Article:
In classical real analysis, one way to define a real number is as an equivalence class of Cauchy sequences of rational numbers.

In constructive mathematics, one way to construct a real number is as a function ƒ that takes a positive integer and outputs a rational ƒ(n), together with a function g that takes a positive integer n and outputs a positive integer g(n) such that

so that as n increases, the values of ƒ(n) get closer and closer together. We can use ƒ and g together to compute as close a rational approximation as we like to the real number they represent.

Under this definition, a simple representation of the real number e is:

This definition corresponds to the classical definition using Cauchy sequences, except with a constructive twist: for a classical Cauchy sequence, it is required that, for any given distance, there exists (in a classical sense) a member in the sequence after which all members are closer together than that distance. In the constructive version, it is required that, for any given distance, it is possible to actually specify a point in the sequence where this happens (this required specification is often called the modulus of convergence). In fact, the standard constructive interpretation of the mathematical statement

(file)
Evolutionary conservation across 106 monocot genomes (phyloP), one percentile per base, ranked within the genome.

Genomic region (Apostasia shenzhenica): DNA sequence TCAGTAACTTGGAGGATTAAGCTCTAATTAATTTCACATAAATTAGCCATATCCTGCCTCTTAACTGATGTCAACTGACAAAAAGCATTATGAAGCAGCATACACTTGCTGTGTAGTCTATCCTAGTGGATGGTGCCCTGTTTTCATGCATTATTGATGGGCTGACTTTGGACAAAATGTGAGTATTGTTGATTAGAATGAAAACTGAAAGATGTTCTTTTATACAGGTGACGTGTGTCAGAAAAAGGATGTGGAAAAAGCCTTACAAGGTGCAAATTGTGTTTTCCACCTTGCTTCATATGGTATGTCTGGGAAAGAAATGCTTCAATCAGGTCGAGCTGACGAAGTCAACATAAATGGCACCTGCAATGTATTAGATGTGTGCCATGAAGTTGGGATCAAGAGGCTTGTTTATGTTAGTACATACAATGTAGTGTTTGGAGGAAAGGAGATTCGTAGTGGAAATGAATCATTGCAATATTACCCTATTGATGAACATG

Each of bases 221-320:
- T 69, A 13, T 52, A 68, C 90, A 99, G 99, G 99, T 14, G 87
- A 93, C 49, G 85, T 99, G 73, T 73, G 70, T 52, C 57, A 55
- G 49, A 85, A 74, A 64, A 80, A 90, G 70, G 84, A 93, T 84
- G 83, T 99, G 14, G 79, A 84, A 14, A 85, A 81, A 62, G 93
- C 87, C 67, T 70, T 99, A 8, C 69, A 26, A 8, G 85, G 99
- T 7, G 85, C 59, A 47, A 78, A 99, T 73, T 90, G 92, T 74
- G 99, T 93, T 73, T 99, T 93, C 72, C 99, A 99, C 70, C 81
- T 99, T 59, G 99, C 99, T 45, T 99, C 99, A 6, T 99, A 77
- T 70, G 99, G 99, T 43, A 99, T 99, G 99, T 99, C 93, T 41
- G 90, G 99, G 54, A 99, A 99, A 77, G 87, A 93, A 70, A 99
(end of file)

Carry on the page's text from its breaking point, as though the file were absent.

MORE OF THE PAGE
is precisely the existence of the function computing the modulus of convergence. Thus the difference between the two definitions of real numbers can be thought of as the difference in the interpretation of the statement "for all... there exists..."

This then opens the question as to what sort of function from a countable set to a countable set, such as f and g above, can actually be constructed. Different versions of constructivism diverge on this point. Constructions can be defined as broadly as free choice sequences, which is the intuitionistic view, or as narrowly as algorithms (or more technically, the computable functions), or even left unspecified. If, for instance, the algorithmic view is taken, then the reals as constructed here are essentially what classically would be called the computable numbers.